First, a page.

MARKED by simplicity and freighted with character the design this month shows a most practical and useful kind of little sailing boat. From her flat bottom to the tip of her unstayed mast. Tina, despite her modest dimensions, is very much of a little ship and, by the same token, very little of a toyish cockleshell. And, Shipmates, the latter is a matter which deserves serious consideration.
She is, therefore, an excellent craft in which to learn to sail; not only to sail, but to become, at least in some measure, a seaman or, in these modern days, a seawoman. She is a boat in which one may sail safely in rough windy weather, and not only safely but in a spirit of confidence and joy. An old Viking would enjoy her and the fishermen I used to know when sails were power, would love her. I think I know. When I was fourteen our neighbors at Atlantic Heights, N. J., were a family of fishermen � the Bergens. Lew was the youngest son, my age. Lew's boat was not unlike our latest child, Tina, a 10-foot long, flat-bottomed, cat-rigged skiff.
She seemed big to us; we were little. We sailed all over Sandy Hook Bay, off the point of the Hook greeting the red-stacked Cunarders, the black-and-white stacked American liners, the Frenchmen and the great German steamships as they carefully edged their way through the angular and shifting sands of the Sou'west Spit. We sailed around the U.S.S. monitor Passaic, guard ship during the Spanish-American war; even were aboard her. We sailed around the America's Cup challenger Shamrock I, along the beach in front of the officers' houses on Sandy Hook, to Spermacetti Cove, to the Navesink River, and were always tempted to try for a voyage through the Narrows. On windy days we sailed, rowed when there was no wind, and in the fog frightened ourselves by getting sometimes too close to the steamers, Monmouth, Sandy Hook or St. John, vessels that kept to schedule between New York and the steamboat dock at Atlantic Highlands. And what Nantucket sleigh-rides we had on the vigorous seas which followed in the wakes of those fast steamers!
Today little boys do not seem to go in for this kind of small boat sailing. Of compasses and sailing directions we knew nothing; of bailing scoops, reefing, rowing, and sailing we knew a lot. Lew did not know how to swim; I did, but little idea we had of doing anything except sticking to the little buoyant boat. However we always returned right side up to the beach, reasonably dry and in the best fisherman style. Is it any wonder I have always loved little boats? They were great fun in those long-ago yesterdays.
The design this month shows an able sort of flat-bottom catboat. In overall length she is 11 feet; in breadth, 4 feet 5 inches; in draft, slightly less than 5 inches. The free-board at the bow is 1 foot 11 inches, the least freeboard, 1 foot 1 1/8 inches, and at the stern, 1 foot 3 1/2 inches. She has pleasing flare, assuring dryness and reserve stability, a shipshape sheer line and a full deck line forward. The breadth of the bottom is wholesome without bluffness; the sweep of the bottom matches the general characteristics of the design as a whole.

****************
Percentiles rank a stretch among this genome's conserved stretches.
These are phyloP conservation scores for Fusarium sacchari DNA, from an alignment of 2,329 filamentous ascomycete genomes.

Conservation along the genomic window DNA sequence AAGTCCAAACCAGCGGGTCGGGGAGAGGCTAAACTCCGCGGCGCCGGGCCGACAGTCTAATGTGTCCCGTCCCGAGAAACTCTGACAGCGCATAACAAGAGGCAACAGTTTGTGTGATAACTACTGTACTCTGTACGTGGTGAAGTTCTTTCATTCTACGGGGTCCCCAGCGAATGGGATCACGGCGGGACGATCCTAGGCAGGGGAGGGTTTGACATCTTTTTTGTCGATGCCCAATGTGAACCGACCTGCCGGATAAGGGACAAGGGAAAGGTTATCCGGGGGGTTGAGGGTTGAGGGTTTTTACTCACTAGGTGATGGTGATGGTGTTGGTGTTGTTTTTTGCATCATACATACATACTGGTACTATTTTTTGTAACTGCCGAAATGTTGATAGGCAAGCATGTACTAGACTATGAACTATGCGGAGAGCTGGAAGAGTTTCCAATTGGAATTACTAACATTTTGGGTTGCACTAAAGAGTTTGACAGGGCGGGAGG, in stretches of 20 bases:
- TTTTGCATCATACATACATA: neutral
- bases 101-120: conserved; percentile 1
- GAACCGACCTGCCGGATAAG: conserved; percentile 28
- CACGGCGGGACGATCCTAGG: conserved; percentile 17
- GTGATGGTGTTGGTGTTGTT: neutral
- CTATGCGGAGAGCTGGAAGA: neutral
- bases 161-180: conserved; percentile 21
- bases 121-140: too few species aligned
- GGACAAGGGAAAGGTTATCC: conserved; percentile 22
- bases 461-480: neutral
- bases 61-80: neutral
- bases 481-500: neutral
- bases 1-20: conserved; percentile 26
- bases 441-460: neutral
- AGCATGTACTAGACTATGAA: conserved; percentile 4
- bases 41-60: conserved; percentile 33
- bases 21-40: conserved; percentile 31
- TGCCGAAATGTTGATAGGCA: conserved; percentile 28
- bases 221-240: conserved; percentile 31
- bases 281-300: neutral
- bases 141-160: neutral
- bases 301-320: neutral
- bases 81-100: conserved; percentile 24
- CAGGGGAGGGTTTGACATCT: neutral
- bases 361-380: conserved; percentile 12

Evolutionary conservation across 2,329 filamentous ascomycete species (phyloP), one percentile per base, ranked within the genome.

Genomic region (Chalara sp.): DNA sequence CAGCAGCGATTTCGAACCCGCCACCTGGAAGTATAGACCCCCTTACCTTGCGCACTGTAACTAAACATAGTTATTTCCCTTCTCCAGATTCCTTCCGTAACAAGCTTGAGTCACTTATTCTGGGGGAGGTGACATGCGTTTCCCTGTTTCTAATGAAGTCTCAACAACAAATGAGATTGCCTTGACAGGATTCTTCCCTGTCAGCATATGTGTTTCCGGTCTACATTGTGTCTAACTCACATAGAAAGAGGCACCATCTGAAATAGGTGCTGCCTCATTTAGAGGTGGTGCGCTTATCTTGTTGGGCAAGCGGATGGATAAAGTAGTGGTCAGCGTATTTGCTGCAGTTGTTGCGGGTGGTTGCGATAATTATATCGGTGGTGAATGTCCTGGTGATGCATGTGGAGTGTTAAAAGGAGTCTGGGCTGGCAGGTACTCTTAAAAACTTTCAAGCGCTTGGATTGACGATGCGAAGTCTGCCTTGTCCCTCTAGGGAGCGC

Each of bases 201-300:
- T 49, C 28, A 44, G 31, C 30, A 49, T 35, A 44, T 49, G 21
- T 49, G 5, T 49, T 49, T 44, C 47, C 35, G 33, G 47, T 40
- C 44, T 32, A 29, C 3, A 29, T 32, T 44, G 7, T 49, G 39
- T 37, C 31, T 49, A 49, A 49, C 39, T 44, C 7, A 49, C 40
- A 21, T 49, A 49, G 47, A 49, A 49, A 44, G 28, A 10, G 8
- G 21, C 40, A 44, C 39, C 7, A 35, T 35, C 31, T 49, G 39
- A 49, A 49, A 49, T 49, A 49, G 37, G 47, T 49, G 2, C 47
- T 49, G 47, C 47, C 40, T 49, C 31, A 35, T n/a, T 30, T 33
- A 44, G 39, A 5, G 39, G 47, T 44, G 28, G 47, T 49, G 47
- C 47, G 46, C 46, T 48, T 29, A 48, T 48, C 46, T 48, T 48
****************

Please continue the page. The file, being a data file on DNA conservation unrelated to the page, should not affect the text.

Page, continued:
Many boating folks think of a flat-bottom boat as a tub-like craft good only for boat liveries and rough work around docks. On the other hand there are many well designed and built flat bottom skiffs, inexpensive, easy to build and altogether excellent little, and sometimes big, boats of this simple model. The many sailing sharpies, for instance, the Thames barges, the astonishing craft of the Netherlands, the clamming and fishing skiffs of Long Island Sound, and the Great South Bay, to mention only a handful.
Our skiff Tina is not as small as she appears in the plans. She will carry two heavy persons and not be over-loaded, and three average-weight youngsters. The best of the little packet, aside from her handiness and usefulness, is the fact that she can be built by a first-class boatbuilder for a modest price, and the cost of her materials will not be frightening to an amateur builder. I cannot think of a boat so well suited to the training of junior members of a yacht club and one which at the same time can be used for racing and all-around pleasure sailing. Her rig is the rig of a little ship. Her handling will teach not only racing; but the essentials of seamanship, splicing, reefing, the care of sails left on the spars all summer, bailing, balance, rowing, landing on an unfriendly beach and all the elements that contribute to the knowledge of owning and handling a small sailing boat properly.
Tina, our latest cat-boat, is named to please a charming little girl who is the daughter of one of our neighbors, Mr. and Mrs. A. C. Johnson. Anchordown is close to Hindly School; kindergarten to sixth grade. During the 15 years we have lived here many boys and girls have stopped in on their way home from school; some to try their hands at typing, some to draw, some to make toy boats, and houses, some to while away childhood hours in the workshop which adjoins the office. Among those that first stopped in many are married and have babies of their own � so fast goes the time. From first to last the children have been well behaved, interesting, loyal and delightful little friends.